Getting into the swing of things

сайн байна уу! That’s “hello” in Mongolian. You say it, “sain by noh” (sign bye no).

Ulaanbaatar street

Anyway, I promised pictures! Sunday was our first day of class, and we spent it touring Gandan Monastery, one of the most famous monasteries in the country. It was really busy, with lots of monks and locals running around and worshiping, as well as a bunch of tourists wandering aimlessly. We were lead around by professor Benard and one of the monks. The whole complex was very pretty, though most of the religious aspects went over my head. Though I will say it was a seriously different experience than going to synagog in St. Louis. It was much louder, and about 100x more chaotic, though everyone seemed to understand exactly what was going on.

Gandan Monastery

The tour didn’t last very long, and afterwards we were given the afternoon to explore again. I just went to the grocery store and did homework, since I had two papers to finish. The next day we had a more “traditional” class. All of us met up at Lamrim monastery for our first two hour Buddhism class. Class was dull, but prof. Benard clearly knows what she’s talking about, so that was cool. We got an hour and a half to go find lunch wherever we wanted, so Luisa, Annin and I found some tasty traditional food nearby. Afterwards it was back to class, and with full stomachs it was very hard to concentrate.

Classroom at Lamrim Monastery

The next day we went on an adventure to meet Panchen Otrul Rinpoche, a recognized incarnation of something or other. Truthfully, the whole thing went over my head. Anyway, to get there we all had to take taxis. In UB there are no actual cab companies, and no official taxis. What happens is, you stick your arm out, and any random car that feels like it becomes a taxi. Super fun, right? I was really nervous about the whole thing. We divided up into about 6 taxis, each group had either a cell phone with the number of the monastery and the “chaperones” or an actual chaperone. I ended up with Nima, prof. Benard’s husband, who is extremely nice, very slow moving, and a bit difficult to understand (he’s from Tibet). Anyway, we all piled into a car, and spent about 20 minutes trying to find this monastery. We get to a little shop where other Pacrimmers are hanging out, and we get out of the cab. Turns out we had the wrong address, this was a shop run by the charity in the Monastery. Whoops. So then we all had to pile back into cabs, but a few had already left. So I was asked to shove myself into a overly full cab and sit on Allen’s lap in the front seat. Allen is 6’5″. So, we were a bit squished. The cab had 7 people, including the driver. We spent another 20 minutes trying to find the correct place, and after a few panicked moments where we thought the car would break down, we got there. It was a weird experience, but the adventure of it was actually pretty fun. Everyone had a really good attitude, which helped a lot.

Anyway, so we met the Rinpoche, and he told us all about his life. His story is pretty amazing, and he talked about being forced into a Chinese labor camp and then escaping one day, then spending a week trekking through the Himalayas in the dark to get to freedom. I didn’t actually learn this until after he had talked though, because he had a voice that made it almost impossible to concentrate. And I made the mistake of sitting in the back row. So after his talk we ate some weirdly tasty pizza (pineapple pizza exists in Mongolia, and it is not bad) and then had class at the Rinpoche’s monastery, since getting back into cabs and heading home would take too long to still have class. At the end we were all left to find taxis on our own, and Kylie, Monica, Kari and I ended up with a really sweet Mongolian lady who tried her hardest to teach us Mongolian. It was a really fun ride, and I am happy to say the taxis here do not scare me as much anymore. Family, don’t worry, this doesn’t mean I’m going to run around hopping into cars by myself with strangers.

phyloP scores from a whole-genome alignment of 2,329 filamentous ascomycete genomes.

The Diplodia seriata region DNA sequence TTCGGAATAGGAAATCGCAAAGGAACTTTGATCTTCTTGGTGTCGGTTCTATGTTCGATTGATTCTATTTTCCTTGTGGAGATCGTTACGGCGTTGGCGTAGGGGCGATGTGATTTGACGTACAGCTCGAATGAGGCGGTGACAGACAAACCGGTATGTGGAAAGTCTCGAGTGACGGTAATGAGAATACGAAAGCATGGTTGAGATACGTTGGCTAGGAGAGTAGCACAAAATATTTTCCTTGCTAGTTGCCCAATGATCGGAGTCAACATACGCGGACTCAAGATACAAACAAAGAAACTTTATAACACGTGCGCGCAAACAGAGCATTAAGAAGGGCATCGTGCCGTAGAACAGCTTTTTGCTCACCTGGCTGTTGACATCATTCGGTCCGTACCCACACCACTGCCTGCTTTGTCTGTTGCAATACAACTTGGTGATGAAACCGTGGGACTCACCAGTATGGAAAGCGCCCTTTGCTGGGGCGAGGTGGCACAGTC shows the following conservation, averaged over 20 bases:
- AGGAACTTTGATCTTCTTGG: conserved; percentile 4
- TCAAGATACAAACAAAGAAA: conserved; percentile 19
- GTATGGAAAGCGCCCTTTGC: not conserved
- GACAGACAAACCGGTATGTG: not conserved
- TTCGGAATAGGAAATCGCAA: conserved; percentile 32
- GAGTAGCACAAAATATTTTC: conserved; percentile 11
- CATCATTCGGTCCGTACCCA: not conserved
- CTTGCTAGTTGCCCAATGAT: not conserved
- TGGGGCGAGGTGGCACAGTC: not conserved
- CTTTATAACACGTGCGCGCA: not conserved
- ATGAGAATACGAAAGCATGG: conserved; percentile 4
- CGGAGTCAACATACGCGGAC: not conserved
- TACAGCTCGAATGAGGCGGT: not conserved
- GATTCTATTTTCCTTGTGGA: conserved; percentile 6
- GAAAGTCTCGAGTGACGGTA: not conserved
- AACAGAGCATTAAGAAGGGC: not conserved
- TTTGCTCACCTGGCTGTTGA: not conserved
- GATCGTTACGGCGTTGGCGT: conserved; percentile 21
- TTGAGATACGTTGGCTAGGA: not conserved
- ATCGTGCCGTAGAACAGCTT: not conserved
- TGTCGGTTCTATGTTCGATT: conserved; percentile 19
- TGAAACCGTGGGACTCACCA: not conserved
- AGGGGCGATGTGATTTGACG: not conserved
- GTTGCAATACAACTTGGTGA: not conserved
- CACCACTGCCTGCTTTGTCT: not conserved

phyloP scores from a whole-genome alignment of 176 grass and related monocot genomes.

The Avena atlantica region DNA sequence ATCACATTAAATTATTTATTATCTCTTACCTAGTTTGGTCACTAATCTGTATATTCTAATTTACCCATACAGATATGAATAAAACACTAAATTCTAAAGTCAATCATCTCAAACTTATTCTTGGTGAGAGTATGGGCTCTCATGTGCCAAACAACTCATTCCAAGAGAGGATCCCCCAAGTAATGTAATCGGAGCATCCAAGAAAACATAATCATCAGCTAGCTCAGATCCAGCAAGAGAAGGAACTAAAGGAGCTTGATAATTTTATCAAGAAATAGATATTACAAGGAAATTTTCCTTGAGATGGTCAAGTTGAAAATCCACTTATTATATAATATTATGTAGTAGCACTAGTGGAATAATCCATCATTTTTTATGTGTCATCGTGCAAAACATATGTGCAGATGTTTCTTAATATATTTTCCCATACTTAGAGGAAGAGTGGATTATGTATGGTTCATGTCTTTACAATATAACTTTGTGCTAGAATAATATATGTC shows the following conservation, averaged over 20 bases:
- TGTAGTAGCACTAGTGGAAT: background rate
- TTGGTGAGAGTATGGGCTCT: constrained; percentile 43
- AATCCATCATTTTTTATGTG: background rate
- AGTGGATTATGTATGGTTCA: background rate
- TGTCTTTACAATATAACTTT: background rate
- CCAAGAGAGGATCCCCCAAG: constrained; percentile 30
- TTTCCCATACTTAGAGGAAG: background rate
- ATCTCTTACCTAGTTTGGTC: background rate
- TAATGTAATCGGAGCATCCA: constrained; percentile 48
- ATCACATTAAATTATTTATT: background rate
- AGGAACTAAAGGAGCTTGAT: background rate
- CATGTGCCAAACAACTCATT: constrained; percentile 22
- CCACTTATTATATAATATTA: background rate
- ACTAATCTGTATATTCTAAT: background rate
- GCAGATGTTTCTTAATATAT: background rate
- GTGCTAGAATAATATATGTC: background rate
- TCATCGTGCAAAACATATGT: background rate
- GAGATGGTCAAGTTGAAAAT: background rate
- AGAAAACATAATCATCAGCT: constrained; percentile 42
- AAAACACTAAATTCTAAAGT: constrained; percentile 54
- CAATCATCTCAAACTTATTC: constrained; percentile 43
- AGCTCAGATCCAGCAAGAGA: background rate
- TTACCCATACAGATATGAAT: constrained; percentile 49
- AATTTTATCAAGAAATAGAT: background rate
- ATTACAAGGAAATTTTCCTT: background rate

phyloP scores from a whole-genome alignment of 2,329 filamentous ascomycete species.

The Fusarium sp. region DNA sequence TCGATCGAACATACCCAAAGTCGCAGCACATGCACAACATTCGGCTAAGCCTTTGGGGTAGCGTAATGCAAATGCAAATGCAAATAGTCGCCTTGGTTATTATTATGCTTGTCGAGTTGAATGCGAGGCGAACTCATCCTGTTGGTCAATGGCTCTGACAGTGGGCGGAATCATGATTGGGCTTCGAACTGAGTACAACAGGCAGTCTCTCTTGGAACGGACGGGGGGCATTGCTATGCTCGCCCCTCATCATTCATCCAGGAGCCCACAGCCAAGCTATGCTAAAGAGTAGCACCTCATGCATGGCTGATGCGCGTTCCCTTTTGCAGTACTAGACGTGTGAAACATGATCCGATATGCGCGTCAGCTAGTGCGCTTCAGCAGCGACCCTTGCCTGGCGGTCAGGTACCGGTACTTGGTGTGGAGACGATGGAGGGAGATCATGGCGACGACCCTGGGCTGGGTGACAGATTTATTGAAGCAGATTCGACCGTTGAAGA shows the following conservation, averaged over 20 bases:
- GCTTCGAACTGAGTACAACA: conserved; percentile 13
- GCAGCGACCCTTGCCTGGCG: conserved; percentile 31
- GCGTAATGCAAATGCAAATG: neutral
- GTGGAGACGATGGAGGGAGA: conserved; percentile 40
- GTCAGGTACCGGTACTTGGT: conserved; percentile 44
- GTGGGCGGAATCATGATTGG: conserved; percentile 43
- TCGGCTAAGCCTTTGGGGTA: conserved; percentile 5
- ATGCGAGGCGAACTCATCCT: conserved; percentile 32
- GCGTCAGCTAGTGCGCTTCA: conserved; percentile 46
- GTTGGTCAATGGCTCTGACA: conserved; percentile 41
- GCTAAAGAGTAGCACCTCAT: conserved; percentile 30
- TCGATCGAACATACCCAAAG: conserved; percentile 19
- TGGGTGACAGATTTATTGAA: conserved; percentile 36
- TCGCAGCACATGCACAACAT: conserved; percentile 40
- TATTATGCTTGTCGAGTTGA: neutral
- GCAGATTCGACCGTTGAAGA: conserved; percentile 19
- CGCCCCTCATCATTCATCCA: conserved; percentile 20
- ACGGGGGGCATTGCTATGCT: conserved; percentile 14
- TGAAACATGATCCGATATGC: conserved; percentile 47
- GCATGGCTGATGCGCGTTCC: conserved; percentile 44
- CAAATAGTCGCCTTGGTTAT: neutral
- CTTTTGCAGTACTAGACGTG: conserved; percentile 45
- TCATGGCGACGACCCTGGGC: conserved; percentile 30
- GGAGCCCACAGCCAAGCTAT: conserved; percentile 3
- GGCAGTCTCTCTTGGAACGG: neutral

Today we had class in our usual monastery and then spent a few hours in an art museum. It was pretty cool, though sadly I wasn’t allowed to take pictures. Afterwards I wandered with Sarah and Luisa back to the main square, where we saw another wedding. I took the opportunity to snap a few pics of people in traditional Mongolian dress. Very cool, yeah?

Traditional Mongolian Dress

The rest of the day was mostly Luisa and me trying on hats in the SDS, and getting ready for our three night trip to the ancient capital of Kara Korim which we leave for tomorrow. I just got back from a really great vegan meal because my body has been starved for veggies (mutton and starch seem to be the main food groups here). Now I’m off to pack and attend a group meeting. Goodbye for a couple days!

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One thought on “Getting into the swing of things

  1. I’m getting a lovely warm and fuzzy feeling every time I think of you sticking out your hand and waving down a “taxi”. I like the idea of your traveling companion being 6’5″. That does give me a little more confidence.
    From: Family (i,e, Mom)

    Like

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